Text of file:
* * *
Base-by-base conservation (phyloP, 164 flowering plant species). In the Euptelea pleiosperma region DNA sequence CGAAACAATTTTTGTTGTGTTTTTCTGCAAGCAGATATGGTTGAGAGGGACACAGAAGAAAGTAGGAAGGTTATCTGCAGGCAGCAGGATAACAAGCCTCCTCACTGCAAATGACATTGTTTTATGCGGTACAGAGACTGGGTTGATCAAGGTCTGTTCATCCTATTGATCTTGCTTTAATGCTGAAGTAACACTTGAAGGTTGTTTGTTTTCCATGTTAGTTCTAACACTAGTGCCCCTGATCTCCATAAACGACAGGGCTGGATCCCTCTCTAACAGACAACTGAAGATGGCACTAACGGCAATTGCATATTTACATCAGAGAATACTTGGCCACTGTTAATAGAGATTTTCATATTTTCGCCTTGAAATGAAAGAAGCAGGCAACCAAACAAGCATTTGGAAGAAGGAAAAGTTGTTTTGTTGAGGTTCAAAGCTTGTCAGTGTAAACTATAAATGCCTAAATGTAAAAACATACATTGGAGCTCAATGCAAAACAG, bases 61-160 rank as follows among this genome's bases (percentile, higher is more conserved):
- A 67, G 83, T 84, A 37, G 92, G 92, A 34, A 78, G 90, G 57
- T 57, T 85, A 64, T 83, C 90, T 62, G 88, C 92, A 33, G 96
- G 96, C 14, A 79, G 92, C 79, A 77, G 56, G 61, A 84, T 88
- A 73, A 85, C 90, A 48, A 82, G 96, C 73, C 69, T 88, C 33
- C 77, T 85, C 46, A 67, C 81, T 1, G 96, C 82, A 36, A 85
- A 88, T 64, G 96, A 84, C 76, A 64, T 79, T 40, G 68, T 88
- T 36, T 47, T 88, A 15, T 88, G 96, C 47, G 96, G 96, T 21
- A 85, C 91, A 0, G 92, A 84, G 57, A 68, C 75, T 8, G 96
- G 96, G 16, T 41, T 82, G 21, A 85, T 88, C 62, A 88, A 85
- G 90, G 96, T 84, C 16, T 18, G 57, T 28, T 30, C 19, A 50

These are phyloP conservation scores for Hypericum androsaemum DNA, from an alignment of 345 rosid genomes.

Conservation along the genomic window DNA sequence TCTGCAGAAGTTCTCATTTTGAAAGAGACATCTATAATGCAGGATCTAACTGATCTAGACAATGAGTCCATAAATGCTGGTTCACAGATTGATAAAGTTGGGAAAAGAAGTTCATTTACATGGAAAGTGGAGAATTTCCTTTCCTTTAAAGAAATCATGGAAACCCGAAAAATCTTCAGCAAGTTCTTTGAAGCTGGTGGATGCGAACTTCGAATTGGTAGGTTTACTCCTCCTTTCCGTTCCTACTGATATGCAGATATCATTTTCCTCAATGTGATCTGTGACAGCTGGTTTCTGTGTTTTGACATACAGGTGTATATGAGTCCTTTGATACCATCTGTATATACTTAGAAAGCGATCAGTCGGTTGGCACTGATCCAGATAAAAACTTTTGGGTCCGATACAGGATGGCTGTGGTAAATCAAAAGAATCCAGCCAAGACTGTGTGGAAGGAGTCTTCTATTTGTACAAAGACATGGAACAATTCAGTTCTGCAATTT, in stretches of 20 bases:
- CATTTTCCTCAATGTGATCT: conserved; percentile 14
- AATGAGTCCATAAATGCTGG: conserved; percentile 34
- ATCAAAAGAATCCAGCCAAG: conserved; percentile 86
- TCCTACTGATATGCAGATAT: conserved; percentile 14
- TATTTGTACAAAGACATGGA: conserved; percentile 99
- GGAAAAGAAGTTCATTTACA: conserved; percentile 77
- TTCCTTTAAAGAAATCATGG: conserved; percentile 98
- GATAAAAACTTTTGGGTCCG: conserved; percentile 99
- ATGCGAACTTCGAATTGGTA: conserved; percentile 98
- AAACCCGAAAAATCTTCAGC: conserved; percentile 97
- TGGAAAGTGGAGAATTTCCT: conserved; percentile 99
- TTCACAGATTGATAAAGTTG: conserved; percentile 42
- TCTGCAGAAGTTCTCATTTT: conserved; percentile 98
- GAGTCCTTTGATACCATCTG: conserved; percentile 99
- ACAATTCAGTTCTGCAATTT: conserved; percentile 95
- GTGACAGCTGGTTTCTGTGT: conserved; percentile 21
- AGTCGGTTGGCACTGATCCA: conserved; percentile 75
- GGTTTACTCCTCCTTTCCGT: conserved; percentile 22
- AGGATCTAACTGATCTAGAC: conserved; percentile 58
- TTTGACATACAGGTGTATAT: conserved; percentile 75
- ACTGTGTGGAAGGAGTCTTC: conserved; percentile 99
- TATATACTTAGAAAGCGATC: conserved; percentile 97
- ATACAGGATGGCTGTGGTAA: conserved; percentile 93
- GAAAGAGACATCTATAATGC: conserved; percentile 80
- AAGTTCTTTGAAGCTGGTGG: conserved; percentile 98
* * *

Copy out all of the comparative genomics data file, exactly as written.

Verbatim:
Base-by-base conservation (phyloP, 164 flowering plant species). In the Euptelea pleiosperma region DNA sequence CGAAACAATTTTTGTTGTGTTTTTCTGCAAGCAGATATGGTTGAGAGGGACACAGAAGAAAGTAGGAAGGTTATCTGCAGGCAGCAGGATAACAAGCCTCCTCACTGCAAATGACATTGTTTTATGCGGTACAGAGACTGGGTTGATCAAGGTCTGTTCATCCTATTGATCTTGCTTTAATGCTGAAGTAACACTTGAAGGTTGTTTGTTTTCCATGTTAGTTCTAACACTAGTGCCCCTGATCTCCATAAACGACAGGGCTGGATCCCTCTCTAACAGACAACTGAAGATGGCACTAACGGCAATTGCATATTTACATCAGAGAATACTTGGCCACTGTTAATAGAGATTTTCATATTTTCGCCTTGAAATGAAAGAAGCAGGCAACCAAACAAGCATTTGGAAGAAGGAAAAGTTGTTTTGTTGAGGTTCAAAGCTTGTCAGTGTAAACTATAAATGCCTAAATGTAAAAACATACATTGGAGCTCAATGCAAAACAG, bases 61-160 rank as follows among this genome's bases (percentile, higher is more conserved):
- A 67, G 83, T 84, A 37, G 92, G 92, A 34, A 78, G 90, G 57
- T 57, T 85, A 64, T 83, C 90, T 62, G 88, C 92, A 33, G 96
- G 96, C 14, A 79, G 92, C 79, A 77, G 56, G 61, A 84, T 88
- A 73, A 85, C 90, A 48, A 82, G 96, C 73, C 69, T 88, C 33
- C 77, T 85, C 46, A 67, C 81, T 1, G 96, C 82, A 36, A 85
- A 88, T 64, G 96, A 84, C 76, A 64, T 79, T 40, G 68, T 88
- T 36, T 47, T 88, A 15, T 88, G 96, C 47, G 96, G 96, T 21
- A 85, C 91, A 0, G 92, A 84, G 57, A 68, C 75, T 8, G 96
- G 96, G 16, T 41, T 82, G 21, A 85, T 88, C 62, A 88, A 85
- G 90, G 96, T 84, C 16, T 18, G 57, T 28, T 30, C 19, A 50

These are phyloP conservation scores for Hypericum androsaemum DNA, from an alignment of 345 rosid genomes.

Conservation along the genomic window DNA sequence TCTGCAGAAGTTCTCATTTTGAAAGAGACATCTATAATGCAGGATCTAACTGATCTAGACAATGAGTCCATAAATGCTGGTTCACAGATTGATAAAGTTGGGAAAAGAAGTTCATTTACATGGAAAGTGGAGAATTTCCTTTCCTTTAAAGAAATCATGGAAACCCGAAAAATCTTCAGCAAGTTCTTTGAAGCTGGTGGATGCGAACTTCGAATTGGTAGGTTTACTCCTCCTTTCCGTTCCTACTGATATGCAGATATCATTTTCCTCAATGTGATCTGTGACAGCTGGTTTCTGTGTTTTGACATACAGGTGTATATGAGTCCTTTGATACCATCTGTATATACTTAGAAAGCGATCAGTCGGTTGGCACTGATCCAGATAAAAACTTTTGGGTCCGATACAGGATGGCTGTGGTAAATCAAAAGAATCCAGCCAAGACTGTGTGGAAGGAGTCTTCTATTTGTACAAAGACATGGAACAATTCAGTTCTGCAATTT, in stretches of 20 bases:
- CATTTTCCTCAATGTGATCT: conserved; percentile 14
- AATGAGTCCATAAATGCTGG: conserved; percentile 34
- ATCAAAAGAATCCAGCCAAG: conserved; percentile 86
- TCCTACTGATATGCAGATAT: conserved; percentile 14
- TATTTGTACAAAGACATGGA: conserved; percentile 99
- GGAAAAGAAGTTCATTTACA: conserved; percentile 77
- TTCCTTTAAAGAAATCATGG: conserved; percentile 98
- GATAAAAACTTTTGGGTCCG: conserved; percentile 99
- ATGCGAACTTCGAATTGGTA: conserved; percentile 98
- AAACCCGAAAAATCTTCAGC: conserved; percentile 97
- TGGAAAGTGGAGAATTTCCT: conserved; percentile 99
- TTCACAGATTGATAAAGTTG: conserved; percentile 42
- TCTGCAGAAGTTCTCATTTT: conserved; percentile 98
- GAGTCCTTTGATACCATCTG: conserved; percentile 99
- ACAATTCAGTTCTGCAATTT: conserved; percentile 95
- GTGACAGCTGGTTTCTGTGT: conserved; percentile 21
- AGTCGGTTGGCACTGATCCA: conserved; percentile 75
- GGTTTACTCCTCCTTTCCGT: conserved; percentile 22
- AGGATCTAACTGATCTAGAC: conserved; percentile 58
- TTTGACATACAGGTGTATAT: conserved; percentile 75
- ACTGTGTGGAAGGAGTCTTC: conserved; percentile 99
- TATATACTTAGAAAGCGATC: conserved; percentile 97
- ATACAGGATGGCTGTGGTAA: conserved; percentile 93
- GAAAGAGACATCTATAATGC: conserved; percentile 80
- AAGTTCTTTGAAGCTGGTGG: conserved; percentile 98